and you could just cut and paste them. But let’s see some other possibilities. Preforma ed text for two-dimensionality One might present the expression as two-dimensional preformatted text and include it using the pre element. the visual quality of this method cannot be very impressive. such as i for italics. In this trivial case. though with special problems. Moreover.. you could even use the special characters outside ISO Latin 1. it creates accessibility problems. Using an image is one possibility. two-dimensionality would greatly improve the clarity. The “table” displays as follows: 22/12/2015 13:05 . <i>b</i></td></tr> </table> The only thing that’s really a trick there is the use of a black single-pixel GIF.tut.dx / 1 + x a Several mathematical programs can format expressions that way for you. 21 of 23 http://www. you could use a sort of Ascii art like the following: b / f(x) | ------. in principle. e. Such an approach could be seen as avoidable “use tables for mere layout”. let us irst assume that we wish to present the expression x divided by a − b in the conventional two-dimensional format. and if the linearized version isn’t too complicated and you include it as the textual alternative.gif" alt="divided by" width="100%" height="1"></td></tr> <tr><td align="center"><i>a</i> &minus. Using tables for two-dimensionality A table might be used to make an expression appear two-dimensionally.Math in HTML (and CSS) . in <table cellspacing="0" cellpadding="0"> <tr><td align="center"><i>x</i></td></tr> <tr><td valign="middle"><img src="1px.dx 1 + x a In any case. And you need not be limited to Ascii.presenting mathematical expressions on W.b In more complicated cases. though in a sense a table construct would re lect the structure of data. } The following equation has been formatted with such a style sheet (and its HTML markup is “pure”): (p + q)(r + s) = (p + q)r + (p + q)s = pr + qr + ps + qs (44) Towards two-dimensionality For simplicity.. Note that some markup. stretched with the width attribute to a horizontal line.cs. it might work ine. the linearization x/(a − b) would do just ine. is allowed within pre elements. since it’s gibberish unless seen in the exact preformatted way.fi/~jkorpela/math/ vertical-align: bottom. but in more complicated cases. This would be rather simple in our trivial case: x ----a . font-weight: normal.g. Example (where the integral sign may or may not display correctly): b ∫ f(x) ------.

we might get something like the following: b ∫ f (x) dx 1 + x a In any simple text presentation. Using a bit contrived table markup. it would look rather awful. text-align:center } .presenting mathematical expressions on W. for such reasons. This could be partly addressed by using a summary attribute for the table. we would suggest in CSS the suppression of the display of those characters. width:100%.nom { display: block. <table summary="This is a fractional expression. The border would create a suitable horizontal line.nom { text-decoration: underline. this approach might work tolerably. 22 of 23 http://www. the data would appear as x a - b which can be dif icult to interpret. if i ≠ j Returning to simple examples.fi/~jkorpela/math/ x a − b Reasonable appearance might be achieved that way. We would start from the simple linear notation (a-b)/x. e.cs.. using class names assigned to the span elements.g. Then. <i>b</i><span class="lin">)</span></span><span class="lin">/</span> <span class="den"><i>x</i></span> with the following style sheet: .tut. in text-only presentation and in nonvisual presentation. and we would also use span for the numerator and denominator. with perhaps tolerably graceful degradation in text-only media: a simple character cell browser like Lynx would basically display it as x divided by a - b which might be understandable. } . speci ically the display property in CSS1 (cf. It would be simpler and more natural to have a table with two rows only. to ideas about removing redundant parentheses above). the denominator in the second">. We would put the parentheses and the slash each inside a span element containing that character only. and underlining the numerator. This means markup like the following: <span class="nom"><span class="lin">(</span><i>a</i> &minus. though. for simple de initions: δij = 1.den. . But designing and writing suitable table markup would be rather awkward for nontrivial expressions. using a bottom border for the irst cell. if i = j 0. } This is what looks like on your browser: a − b 22/12/2015 13:05 . presenting both the numerator and the denominator as a block.. let us consider how we might present (a − b)/x two-dimensionally using style sheets. However.Math in HTML (and CSS) . For a rather common case of a de inition that is most naturally presented in two lines. You might consider providing a separate link to an alternative presentation. Let’s see what we could do with the integral above.lin { display: none. with the numerator in the irst cell.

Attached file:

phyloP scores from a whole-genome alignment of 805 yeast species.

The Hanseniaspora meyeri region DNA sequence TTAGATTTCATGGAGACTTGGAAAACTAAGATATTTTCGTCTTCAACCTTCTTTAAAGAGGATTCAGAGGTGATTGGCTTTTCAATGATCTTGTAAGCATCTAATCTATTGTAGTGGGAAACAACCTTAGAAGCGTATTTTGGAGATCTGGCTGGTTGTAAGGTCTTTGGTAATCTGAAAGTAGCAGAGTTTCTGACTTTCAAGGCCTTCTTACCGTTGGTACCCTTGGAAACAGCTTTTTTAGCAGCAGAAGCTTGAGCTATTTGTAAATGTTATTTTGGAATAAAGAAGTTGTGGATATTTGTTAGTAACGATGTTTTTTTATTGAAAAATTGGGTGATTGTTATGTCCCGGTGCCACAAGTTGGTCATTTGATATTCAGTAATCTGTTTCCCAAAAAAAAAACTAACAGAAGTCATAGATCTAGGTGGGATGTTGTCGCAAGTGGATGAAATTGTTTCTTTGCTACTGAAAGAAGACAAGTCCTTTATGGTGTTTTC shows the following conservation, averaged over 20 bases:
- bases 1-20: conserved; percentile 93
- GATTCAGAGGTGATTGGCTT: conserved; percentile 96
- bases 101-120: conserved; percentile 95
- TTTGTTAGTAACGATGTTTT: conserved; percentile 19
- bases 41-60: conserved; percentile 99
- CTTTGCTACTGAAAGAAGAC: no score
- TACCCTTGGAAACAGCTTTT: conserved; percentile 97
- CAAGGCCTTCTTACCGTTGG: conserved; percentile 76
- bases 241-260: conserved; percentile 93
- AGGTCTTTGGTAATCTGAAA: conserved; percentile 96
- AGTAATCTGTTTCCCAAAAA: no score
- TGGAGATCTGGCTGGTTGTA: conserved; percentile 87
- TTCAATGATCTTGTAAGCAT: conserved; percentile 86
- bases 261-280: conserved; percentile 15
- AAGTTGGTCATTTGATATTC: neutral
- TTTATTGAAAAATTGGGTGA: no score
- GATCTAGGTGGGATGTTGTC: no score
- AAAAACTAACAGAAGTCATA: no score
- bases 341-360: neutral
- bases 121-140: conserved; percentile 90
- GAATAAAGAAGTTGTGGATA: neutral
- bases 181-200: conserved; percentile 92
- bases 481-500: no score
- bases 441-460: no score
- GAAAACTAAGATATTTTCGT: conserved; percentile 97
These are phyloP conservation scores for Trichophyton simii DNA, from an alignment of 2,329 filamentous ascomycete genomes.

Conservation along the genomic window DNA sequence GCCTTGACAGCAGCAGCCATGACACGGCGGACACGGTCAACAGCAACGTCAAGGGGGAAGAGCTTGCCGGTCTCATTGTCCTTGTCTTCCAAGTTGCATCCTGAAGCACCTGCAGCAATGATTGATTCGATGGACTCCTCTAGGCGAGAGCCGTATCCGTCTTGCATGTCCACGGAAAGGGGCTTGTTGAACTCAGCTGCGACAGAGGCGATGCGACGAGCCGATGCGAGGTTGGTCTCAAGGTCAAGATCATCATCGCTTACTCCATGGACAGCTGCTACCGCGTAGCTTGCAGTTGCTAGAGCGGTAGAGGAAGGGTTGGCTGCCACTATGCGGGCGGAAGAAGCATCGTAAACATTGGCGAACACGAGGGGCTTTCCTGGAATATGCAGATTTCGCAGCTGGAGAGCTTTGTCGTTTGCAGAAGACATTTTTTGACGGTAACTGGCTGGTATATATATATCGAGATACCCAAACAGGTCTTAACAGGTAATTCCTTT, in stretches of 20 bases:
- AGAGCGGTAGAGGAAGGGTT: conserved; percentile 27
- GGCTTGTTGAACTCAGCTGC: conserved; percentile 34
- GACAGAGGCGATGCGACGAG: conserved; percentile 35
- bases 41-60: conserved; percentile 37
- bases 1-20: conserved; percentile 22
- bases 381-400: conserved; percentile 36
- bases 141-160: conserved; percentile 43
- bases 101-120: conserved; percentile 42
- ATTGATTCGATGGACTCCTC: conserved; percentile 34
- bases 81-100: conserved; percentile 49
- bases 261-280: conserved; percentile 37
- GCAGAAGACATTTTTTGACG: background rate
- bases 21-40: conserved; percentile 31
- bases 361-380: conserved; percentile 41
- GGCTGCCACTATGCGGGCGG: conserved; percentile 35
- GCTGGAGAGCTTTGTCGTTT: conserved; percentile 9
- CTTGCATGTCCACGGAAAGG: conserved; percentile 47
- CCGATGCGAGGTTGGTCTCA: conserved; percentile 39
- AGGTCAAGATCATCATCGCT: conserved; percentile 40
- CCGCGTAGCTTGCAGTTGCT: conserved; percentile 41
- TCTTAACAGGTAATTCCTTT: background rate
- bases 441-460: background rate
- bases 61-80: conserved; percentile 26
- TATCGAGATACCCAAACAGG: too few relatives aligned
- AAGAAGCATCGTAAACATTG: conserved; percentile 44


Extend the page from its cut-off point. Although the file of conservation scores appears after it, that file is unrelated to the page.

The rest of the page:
Two-dimensional presentation of expressions via HTML markup is trickery and handcraft. though tools exist for partially simulating canvas on older versions of IE.cs. a small value chops off the top of the text in the denominator. 22/12/2015 13:05 . Conclusion We could consider other approaches too. the canvas element lets you write text to speci ic positions. It gives the following appearance on your browser: a − b x If the denominator is wider than the numerator..presenting mathematical expressions on W. On many browsers.tut. Last update: 2013-02-03. a rich set of mathematical symbols and some other basic notations can be used. But it probably suf ices to conclude with the following note: In HTML.. such as using positioning with style sheets instead of tables. in a case where the denominator has just letters with no ascenders. this may be feasible.65. and the code needed to draw an equation is relatively bulky. 23 of 23 http://www. especially if you also use canvas for other purposes (like an animation). Using HTML5 for two-dimensionality In HTML5.Math in HTML (and CSS) . but currently with accessibility problems that users need to solve. so that the expression would look more natural.5 would be better. Date of creation: 2000-03-08.fi/~jkorpela/math/ x And it degrades to (a − b)/x in non-CSS browsing situations. and a smaller value like 0. This not supported by IE before version IE 5. by pixels.den { line-height: 0. In special cases. you would like to overline the denominator instead of underlining the numerator. now and in the foreseeable future. We might still add . The writing operations are based on JavaScript functions to be standardized in HTML5.65 is a compromise. But there is the risk that on some browsers. This page belongs to section Mathematics & physics and IT of the free information site IT and communication by Jukka “Yucca” Korpela. The value 0. } to reduce the spacing between the line and the denominator. Thus. it doesn’t improve things much. quite often it is better to use JavaScript-based tools or images for such purposes.